A trio of Shepparton Ace College students is looking forward to the opportunity of a lifetime after being selected by Westside Circus to be a part of the National Treasures youth exchange program. Telaah Donnelly, Adam Eleftheriou and Kyrone Black will be training under the best acrobats at a week-long youth exchange in Melbourne in November, before travelling to York in the United Kingdom for another exchange experience. The students will also meet young people from Brazil, Sweden and the UK during the program and learn about their cultures.
This week’s PD News roundup looks at nation branding efforts from Rwanda to North Korea.
There are no I [❤] North Korea bumper stickers, no shot glasses with North Korean city names. But imagine a reality where the 69-year-old totalitarian state was a free and open country that welcomed tourists to frolic in its streets. This improbable reverie inspired the Swedish design agency Snask to create a ready-to-use nation brand identity kit, complete with a new North Korean flag brandishing a message of love.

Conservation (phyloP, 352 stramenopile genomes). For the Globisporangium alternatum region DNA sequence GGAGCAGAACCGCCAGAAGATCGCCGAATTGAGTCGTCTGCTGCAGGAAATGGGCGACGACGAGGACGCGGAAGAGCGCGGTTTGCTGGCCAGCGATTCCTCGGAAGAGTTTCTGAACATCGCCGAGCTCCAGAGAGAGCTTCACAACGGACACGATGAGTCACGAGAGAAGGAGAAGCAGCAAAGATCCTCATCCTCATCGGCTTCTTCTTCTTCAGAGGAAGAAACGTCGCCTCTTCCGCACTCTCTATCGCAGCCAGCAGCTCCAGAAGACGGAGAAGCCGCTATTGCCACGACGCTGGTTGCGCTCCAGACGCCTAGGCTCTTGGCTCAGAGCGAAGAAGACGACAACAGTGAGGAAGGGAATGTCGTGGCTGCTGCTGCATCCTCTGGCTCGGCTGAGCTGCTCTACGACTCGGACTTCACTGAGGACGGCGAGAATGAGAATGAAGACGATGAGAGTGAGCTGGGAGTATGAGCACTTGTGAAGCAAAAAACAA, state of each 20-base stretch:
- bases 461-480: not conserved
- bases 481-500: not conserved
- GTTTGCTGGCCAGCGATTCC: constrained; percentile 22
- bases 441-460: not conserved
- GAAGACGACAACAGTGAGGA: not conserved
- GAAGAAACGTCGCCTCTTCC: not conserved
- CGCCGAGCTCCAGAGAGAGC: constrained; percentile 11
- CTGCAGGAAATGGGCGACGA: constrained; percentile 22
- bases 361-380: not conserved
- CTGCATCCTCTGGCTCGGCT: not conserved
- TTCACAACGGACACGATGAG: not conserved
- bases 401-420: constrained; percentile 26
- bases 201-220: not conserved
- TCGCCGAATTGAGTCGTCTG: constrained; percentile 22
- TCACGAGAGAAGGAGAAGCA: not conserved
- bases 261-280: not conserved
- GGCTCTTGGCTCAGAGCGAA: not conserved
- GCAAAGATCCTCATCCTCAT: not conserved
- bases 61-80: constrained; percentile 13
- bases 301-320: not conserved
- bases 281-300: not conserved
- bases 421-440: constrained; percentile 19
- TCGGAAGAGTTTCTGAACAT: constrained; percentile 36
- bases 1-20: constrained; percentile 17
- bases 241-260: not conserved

Over the past decade, Sweden’s public diplomacy has been quick to affirm the low-hanging fruit of cosmopolitan global public opinion, which might be summarized as the belief that Sweden could well be the most fairly organized society in the world. It is the country that, according to the Good Country Index, makes the most prolific contribution to the global commons. Its feminist foreign policy is currently making waves at the UN Security Council.
James Pamment on why Sweden needs to show "its human side, warts and all."
In addition to the various groups of indigenous people who reside in the Arctic, eight countries Russia, Finland, Sweden, Norway, Iceland, Denmark, Canada, and the United States have claimed interest in the Arctic. Diplomacy between the different groups is required for cooperation and organization in the complicated region. Due to its importance in environmental security, sizable natural resource reserves, and remote location, the Arctic incentivizes cooperation through science diplomacy.
The Swedish Foundation for International Cooperation in Research and Education will support Dr. James Pamment's work with CPD.